Fecal microbiota transplantation (FMT) has changed the standard of care for Clostridium difficile infection. However, there is limited data focusing on efficacy and safety profile of FMT in patients with C. difficile infection with underlying inflammatory bowel disease (IBD), including the risk of IBD flare. Recently, there is also emerging evidence supporting the role of FMT to treat IBD including promising randomized trials in ulcerative colitis. However, with heterogeneity across these studies, the clinical application of this emerging therapy has yet to be fully elucidated. Here, we aim to review the current landscape of this rapidly developing field, mapping the efficacy and safety of FMT (1) to treat C. difficile infection in patients with IBD, (2) to treat underlying IBD, and (3) outline ongoing clinical trials and the future of the microbiome space.
Article first published online 29 August 2017.
*Harvard Medical School, Boston, Massachusetts;
†Division of Gastroenterology, Department of Medicine, Brigham and Women's Hospital, Boston, Massachusetts;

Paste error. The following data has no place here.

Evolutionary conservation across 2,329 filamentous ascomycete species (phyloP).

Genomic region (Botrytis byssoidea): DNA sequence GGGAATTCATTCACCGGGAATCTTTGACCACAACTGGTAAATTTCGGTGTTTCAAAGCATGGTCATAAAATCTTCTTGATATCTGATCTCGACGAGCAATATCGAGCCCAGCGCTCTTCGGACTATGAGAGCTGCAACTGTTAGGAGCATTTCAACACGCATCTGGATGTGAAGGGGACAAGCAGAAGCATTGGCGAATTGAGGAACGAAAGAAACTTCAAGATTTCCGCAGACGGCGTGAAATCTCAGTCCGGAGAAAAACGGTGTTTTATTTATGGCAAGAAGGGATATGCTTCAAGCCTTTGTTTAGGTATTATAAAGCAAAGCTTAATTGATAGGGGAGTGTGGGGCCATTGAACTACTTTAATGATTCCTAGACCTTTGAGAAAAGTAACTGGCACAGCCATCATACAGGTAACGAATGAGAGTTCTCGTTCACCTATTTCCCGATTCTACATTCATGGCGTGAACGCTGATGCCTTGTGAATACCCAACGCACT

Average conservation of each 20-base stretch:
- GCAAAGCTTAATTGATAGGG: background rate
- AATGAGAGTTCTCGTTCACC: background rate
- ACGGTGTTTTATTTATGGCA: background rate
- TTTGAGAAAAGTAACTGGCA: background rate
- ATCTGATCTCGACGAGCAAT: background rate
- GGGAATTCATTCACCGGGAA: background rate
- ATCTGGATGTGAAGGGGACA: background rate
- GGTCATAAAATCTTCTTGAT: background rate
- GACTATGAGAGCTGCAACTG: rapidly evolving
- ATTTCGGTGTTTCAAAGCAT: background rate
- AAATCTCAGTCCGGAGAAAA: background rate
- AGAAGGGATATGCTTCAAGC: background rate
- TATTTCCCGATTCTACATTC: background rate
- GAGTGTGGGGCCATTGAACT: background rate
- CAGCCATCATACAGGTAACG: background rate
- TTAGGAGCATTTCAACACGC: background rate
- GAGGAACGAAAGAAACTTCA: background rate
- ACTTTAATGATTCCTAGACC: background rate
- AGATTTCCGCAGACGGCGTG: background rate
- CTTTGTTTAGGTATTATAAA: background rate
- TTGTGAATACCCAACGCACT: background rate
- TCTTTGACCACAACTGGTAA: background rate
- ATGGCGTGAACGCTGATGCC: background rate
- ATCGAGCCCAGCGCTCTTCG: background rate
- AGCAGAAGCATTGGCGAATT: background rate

‡OpenBiome, Somerville, Massachusetts;
§School of Medicine, Yale University, New Haven, Connecticut;
‖Division of Gastroenterology, Department of Medicine, University of California San Francisco, San Francisco, California;
¶Indiana University School of Medicine, Division of Gastroenterology, Department of Medicine, Indianapolis, Indiana; and
**Warren Alpert Medical School of Brown University, Miriam Hospital, and Lifespan Hospital System, Providence, Rhode Island.
Address correspondence to: Jessica Allegretti, MD, MPH, Brigham and Women's Hospital, 75 Francis Street, Boston, MA 02115 (e-mail: firstname.lastname@example.org).
The authors have no conflict of interest to disclose.
J. Allegretti and L. M. Eysenbach contributed equally.
C. Kelly and Z. Kassam are joint senior authors.
Received June 06, 2017
Accepted July 03, 2017